Conserving maize in gene banks: changes in genetic diversity revealed by morphological and SSR markers
|Violeta Andjelkovic1*, Ana Nikolic1, Dragan Kovacevic1, Snezana Mladenovic-Drinic1, Natalija Kravic1, Vojka Babic1, Mirjana Srebric1, Mirjana Jankulovska2, Sonja Ivanovska2, and Dane Bosev2|
|In the second half of 20th century the awareness of importance of landraces for the future, led to organized collecting missions for numerous plant species. A total of 2217 maize (Zea mays L.) landraces, collected in the former Yugoslavia, are stored at Maize Research Institute (MRIZP) gene bank. During 2014, new collecting missions were organized in the eastern and western parts of Macedonia. According to collecting site and kernel type, 14 samples from the Faculty of Agricultural Sciences and Food, R. Macedonia were chosen for the comparison and identification of possible duplicates, through coupling with the 16 MRIZP gene bank accessions from the same area and kernel characteristics. Phenotypic characterization was done for 21 traits according to International Board for Plant Genetic Resources descriptors for maize. The Principal Component Analysis (PCA) identifies five PCs with Eigenvalue > 1, explaining 80% of the total phenotypic variation. The most discriminative traits with the strongest positive associations were tasseling and silking dates, plant height, leaf length and ear length. Compared to the ex-situ populations, the number of alleles and the number of specific alleles, showed a significant decrease in the in situ populations. Twelve unique alleles were detected in samples from MRIZP gene bank, and only four were found in new Macedonian samples. Cluster analysis of morphological and molecular markers distinguished groups of maize accessions with distinctive morphological traits and genetic profiles that will be useful for conservation, and management of gene bank collection, as well as for possible utilization in breeding.|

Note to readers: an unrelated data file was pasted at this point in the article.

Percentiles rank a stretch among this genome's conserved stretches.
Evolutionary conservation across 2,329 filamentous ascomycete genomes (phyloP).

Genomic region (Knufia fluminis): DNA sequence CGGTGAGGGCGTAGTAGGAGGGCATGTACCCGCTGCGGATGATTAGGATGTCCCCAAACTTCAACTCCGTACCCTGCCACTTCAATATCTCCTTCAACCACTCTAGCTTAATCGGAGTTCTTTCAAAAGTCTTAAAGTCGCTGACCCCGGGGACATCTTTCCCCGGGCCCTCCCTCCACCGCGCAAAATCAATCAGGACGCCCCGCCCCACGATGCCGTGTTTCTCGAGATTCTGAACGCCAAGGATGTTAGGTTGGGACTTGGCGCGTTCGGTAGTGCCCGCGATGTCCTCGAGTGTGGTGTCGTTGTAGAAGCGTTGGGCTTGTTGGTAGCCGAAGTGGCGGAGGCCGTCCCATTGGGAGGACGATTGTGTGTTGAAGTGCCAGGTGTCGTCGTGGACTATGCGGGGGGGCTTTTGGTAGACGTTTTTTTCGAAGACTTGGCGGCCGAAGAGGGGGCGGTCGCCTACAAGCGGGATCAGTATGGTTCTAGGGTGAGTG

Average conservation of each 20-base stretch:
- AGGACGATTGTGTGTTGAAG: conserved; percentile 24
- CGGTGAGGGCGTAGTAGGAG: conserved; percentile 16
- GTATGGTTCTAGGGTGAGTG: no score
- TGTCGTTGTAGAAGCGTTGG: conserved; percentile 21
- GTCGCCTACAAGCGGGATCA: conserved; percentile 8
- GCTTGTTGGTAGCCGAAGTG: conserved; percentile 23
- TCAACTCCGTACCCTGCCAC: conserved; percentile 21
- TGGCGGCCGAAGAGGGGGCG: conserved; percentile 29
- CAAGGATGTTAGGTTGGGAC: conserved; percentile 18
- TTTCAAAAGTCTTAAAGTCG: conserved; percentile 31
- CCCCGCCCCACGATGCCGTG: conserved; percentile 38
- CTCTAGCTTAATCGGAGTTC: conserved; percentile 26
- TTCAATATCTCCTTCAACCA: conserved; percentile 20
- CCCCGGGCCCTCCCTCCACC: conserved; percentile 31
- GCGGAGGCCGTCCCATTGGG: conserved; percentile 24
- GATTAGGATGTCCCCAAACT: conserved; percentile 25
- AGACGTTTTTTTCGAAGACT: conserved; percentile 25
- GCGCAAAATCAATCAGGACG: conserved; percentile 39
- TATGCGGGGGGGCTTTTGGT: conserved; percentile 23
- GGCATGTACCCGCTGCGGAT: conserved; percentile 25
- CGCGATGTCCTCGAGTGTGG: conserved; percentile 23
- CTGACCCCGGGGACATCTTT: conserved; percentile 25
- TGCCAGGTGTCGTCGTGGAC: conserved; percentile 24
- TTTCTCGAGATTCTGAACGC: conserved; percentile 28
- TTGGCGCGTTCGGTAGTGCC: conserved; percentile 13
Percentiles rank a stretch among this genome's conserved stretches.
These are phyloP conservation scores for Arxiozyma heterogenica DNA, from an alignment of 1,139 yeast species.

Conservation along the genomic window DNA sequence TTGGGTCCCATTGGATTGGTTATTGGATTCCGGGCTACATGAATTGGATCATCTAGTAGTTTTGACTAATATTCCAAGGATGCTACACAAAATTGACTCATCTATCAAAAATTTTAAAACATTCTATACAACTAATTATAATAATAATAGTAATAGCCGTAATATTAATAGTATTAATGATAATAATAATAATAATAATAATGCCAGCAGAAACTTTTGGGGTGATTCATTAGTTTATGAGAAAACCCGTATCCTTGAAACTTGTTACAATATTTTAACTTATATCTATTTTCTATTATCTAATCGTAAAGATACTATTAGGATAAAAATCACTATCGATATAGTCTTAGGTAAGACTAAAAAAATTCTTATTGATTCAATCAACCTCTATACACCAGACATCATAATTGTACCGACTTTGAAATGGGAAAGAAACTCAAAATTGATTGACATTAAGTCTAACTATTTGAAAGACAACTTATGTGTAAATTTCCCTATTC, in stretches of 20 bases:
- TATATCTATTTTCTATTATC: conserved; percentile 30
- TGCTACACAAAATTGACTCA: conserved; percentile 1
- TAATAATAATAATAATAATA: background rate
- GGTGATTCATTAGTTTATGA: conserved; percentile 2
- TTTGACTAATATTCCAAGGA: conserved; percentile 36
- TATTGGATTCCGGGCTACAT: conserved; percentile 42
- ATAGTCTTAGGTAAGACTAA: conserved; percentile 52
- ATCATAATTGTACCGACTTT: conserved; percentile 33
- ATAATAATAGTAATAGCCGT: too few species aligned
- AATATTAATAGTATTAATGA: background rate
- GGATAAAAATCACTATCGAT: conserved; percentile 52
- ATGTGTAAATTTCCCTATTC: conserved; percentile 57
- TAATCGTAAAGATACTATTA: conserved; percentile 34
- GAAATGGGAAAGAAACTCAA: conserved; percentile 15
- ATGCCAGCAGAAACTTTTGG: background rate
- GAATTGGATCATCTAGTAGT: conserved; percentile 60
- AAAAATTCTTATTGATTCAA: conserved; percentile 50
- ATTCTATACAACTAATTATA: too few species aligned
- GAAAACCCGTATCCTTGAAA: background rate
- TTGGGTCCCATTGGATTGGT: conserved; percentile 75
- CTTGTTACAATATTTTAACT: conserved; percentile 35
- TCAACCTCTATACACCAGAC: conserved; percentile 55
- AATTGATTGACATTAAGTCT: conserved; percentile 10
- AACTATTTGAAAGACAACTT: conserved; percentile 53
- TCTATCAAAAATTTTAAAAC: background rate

|Keywords: Accessions, landraces, molecular markers, variability, Zea mays.|
|1Maize Research Institute Zemun Polje, Slobodana Bajica 1, 11185 Belgrade, Serbia.|
*Corresponding author (firstname.lastname@example.org).
2University Ss Cyruk and Methodius, Faculty of Agricultural Sciences and Food, blvd. Aleksandar Makedonski bb, 1000 Skopje, Republic of Macedonia.